Sgt. Pilot James Davidson

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Sgt. Pilot James Davidson, by Douglas Davidson.

James Davidson was the youngest of five sons born to Baillie G B Davidson and Mrs M S Davidson. 

He was born at 6 Ross Street in 1921. He went to Tain Public School and TRA before joining the RAF as a boy entrant. He received his "Wings" in 1943 after training in Canada and United States

The newly created RAF boys entry service was the starting point for James`s working career on leaving TRA. Designed to provide the ground staff necessary to maintain the aircraft of the growing RAF this new system offered the opportunity for the many to learn new practical skills. There was also the opportunity for a lucky few to progress to Flight Engineer onboard aircraft. Exceptional recruits were invited to become pilots. James was one of those chosen to embark on a two-year training programme which was to take him to England, the United States and Canada.

Aged twenty years and two days James began his ground-based training at an Air Crew Receiving Centre based in Lords Cricket Ground and continued in Brighton, Paignton, High Wycombe and Manchester before transferring across the Atlantic initially to Canada and then the USA. His Log Book shows his progress from flying Tiger Moths to increasingly more sophisticated and more powerful aircraft. He received his "Wings" after twelve and a quarter hours flying. On his return to the UK, He received further training before joining 607 Squadron in November 1943 at East Fortune in East Lothian, part of 17 Group Coastal Command.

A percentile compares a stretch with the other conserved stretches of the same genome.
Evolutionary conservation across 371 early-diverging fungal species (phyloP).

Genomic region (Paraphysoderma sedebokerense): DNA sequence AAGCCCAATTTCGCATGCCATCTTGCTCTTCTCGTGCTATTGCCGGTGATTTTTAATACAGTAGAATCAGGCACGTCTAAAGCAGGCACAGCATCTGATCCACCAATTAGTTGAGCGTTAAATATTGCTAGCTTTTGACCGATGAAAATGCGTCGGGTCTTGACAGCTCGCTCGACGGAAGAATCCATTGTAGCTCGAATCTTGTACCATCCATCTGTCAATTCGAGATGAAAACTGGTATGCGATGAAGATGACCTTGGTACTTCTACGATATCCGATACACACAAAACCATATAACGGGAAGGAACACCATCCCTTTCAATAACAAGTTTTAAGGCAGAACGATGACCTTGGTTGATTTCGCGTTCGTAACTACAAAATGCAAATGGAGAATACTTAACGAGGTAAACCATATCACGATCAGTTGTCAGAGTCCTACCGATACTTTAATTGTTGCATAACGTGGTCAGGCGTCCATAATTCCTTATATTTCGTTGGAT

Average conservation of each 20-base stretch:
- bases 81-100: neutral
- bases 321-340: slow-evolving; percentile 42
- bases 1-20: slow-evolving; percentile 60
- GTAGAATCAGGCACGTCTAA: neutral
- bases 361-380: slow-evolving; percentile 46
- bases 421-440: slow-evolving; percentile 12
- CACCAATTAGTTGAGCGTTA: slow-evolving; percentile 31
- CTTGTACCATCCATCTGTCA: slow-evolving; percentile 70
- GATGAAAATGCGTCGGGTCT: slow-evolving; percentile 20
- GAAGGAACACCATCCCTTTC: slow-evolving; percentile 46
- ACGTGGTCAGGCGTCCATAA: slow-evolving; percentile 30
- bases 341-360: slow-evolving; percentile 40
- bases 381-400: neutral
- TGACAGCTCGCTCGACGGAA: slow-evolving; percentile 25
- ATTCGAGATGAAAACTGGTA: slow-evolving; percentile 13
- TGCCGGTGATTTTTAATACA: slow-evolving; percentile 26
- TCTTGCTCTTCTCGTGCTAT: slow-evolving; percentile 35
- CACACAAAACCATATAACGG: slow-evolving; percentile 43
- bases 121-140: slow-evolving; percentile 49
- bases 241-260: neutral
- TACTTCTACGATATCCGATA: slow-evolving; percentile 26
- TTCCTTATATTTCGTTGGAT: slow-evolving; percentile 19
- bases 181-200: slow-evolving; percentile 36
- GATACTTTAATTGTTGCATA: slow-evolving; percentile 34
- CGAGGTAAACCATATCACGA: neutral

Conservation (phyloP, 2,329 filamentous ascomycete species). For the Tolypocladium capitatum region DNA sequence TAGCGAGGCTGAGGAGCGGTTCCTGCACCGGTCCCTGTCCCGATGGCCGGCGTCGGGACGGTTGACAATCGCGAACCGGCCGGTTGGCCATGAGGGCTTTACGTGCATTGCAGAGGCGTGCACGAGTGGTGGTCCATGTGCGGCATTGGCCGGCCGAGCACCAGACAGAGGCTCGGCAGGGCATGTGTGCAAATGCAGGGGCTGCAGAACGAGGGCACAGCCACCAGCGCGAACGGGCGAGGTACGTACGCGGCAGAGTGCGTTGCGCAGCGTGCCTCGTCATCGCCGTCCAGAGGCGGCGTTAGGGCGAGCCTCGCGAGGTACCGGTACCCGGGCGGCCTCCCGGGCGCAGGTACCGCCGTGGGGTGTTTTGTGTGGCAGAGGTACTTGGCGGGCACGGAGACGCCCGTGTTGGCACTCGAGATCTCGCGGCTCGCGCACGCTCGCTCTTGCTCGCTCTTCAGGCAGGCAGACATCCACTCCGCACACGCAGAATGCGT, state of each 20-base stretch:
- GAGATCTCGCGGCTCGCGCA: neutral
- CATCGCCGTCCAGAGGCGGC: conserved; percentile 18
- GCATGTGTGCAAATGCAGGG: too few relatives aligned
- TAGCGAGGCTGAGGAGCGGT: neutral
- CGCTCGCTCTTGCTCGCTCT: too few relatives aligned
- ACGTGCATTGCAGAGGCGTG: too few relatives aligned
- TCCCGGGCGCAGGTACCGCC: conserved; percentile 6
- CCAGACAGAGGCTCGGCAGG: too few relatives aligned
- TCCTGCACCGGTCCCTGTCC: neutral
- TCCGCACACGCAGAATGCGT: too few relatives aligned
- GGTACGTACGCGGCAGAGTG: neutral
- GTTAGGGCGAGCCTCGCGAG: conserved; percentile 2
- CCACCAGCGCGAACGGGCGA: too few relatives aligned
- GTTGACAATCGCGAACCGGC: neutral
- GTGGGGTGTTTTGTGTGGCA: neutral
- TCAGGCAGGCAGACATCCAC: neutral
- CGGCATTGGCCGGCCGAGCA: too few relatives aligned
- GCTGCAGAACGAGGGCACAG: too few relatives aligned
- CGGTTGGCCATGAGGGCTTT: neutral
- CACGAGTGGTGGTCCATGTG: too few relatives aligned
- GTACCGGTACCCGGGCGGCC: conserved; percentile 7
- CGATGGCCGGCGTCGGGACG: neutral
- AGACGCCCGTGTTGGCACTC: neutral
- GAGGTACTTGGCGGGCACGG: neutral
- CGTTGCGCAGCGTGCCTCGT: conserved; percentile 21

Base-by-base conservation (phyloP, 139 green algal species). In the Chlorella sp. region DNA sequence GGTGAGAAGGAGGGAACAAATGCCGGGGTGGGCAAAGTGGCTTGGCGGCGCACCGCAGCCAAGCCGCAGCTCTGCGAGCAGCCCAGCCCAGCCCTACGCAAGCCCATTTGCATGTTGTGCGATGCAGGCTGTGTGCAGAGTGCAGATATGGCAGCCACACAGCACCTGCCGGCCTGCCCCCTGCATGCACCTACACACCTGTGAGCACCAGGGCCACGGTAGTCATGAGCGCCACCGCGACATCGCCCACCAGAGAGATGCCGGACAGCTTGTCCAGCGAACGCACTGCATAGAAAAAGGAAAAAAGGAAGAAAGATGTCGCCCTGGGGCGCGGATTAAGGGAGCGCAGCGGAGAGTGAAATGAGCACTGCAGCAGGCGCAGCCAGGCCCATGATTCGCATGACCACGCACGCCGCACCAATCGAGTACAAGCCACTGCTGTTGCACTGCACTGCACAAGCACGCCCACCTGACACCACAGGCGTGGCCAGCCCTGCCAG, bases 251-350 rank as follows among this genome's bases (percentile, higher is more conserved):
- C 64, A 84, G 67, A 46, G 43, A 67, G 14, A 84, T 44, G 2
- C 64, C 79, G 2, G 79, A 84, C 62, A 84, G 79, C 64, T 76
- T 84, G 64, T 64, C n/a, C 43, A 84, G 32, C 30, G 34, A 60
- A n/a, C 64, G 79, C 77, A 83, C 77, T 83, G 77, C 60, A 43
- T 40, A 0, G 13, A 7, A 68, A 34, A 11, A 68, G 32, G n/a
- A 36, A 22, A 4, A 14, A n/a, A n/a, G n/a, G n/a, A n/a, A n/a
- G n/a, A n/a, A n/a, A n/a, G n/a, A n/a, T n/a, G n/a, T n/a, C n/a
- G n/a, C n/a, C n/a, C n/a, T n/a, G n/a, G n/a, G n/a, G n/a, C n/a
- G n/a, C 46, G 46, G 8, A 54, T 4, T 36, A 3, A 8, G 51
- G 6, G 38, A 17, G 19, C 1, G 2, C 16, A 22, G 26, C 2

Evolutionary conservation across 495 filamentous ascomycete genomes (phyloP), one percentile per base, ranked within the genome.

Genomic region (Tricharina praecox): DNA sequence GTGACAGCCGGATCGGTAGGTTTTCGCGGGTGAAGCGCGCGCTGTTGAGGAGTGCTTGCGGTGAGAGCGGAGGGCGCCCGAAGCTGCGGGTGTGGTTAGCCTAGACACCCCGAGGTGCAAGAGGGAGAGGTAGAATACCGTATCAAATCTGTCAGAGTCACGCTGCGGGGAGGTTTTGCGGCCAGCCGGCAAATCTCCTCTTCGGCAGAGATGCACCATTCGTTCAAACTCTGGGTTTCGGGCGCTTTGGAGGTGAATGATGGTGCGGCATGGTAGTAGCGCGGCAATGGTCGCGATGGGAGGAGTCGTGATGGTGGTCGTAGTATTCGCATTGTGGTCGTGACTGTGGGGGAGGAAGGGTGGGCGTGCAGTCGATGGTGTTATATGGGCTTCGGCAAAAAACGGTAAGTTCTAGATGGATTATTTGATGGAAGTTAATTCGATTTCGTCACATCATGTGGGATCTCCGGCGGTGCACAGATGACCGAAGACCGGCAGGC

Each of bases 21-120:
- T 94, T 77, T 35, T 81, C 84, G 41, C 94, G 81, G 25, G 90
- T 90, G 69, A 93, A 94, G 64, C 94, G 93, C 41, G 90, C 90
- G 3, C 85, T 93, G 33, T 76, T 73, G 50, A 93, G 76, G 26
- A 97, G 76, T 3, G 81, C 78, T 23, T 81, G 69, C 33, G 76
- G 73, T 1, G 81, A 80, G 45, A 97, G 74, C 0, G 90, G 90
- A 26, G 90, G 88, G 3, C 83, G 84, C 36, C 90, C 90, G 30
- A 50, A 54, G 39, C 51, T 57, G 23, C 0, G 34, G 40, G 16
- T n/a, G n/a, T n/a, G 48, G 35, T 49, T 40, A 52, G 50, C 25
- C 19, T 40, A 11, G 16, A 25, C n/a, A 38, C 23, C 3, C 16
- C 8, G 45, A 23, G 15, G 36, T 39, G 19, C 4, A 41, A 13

On January 5th 1944 Sgt. Pilot James Davidson took off on his Beaufighter VIC JL425 on a planned training flight of three hours duration along with two other Beaufighters. His plane was seen to lose height and crashed into the sea between the Bass Rock and the Isle of May in the Firth of Forth. Neither his body nor that of his navigator, Sgt Gardner, were recovered.

James was twenty-two years and two months old. His father was to write the "James was so proud of his wings, they were to him and emblem of a hard journeys work well and nobly done."

Visitors to the Museum of Flight at East Fortune can see his Log Book on display.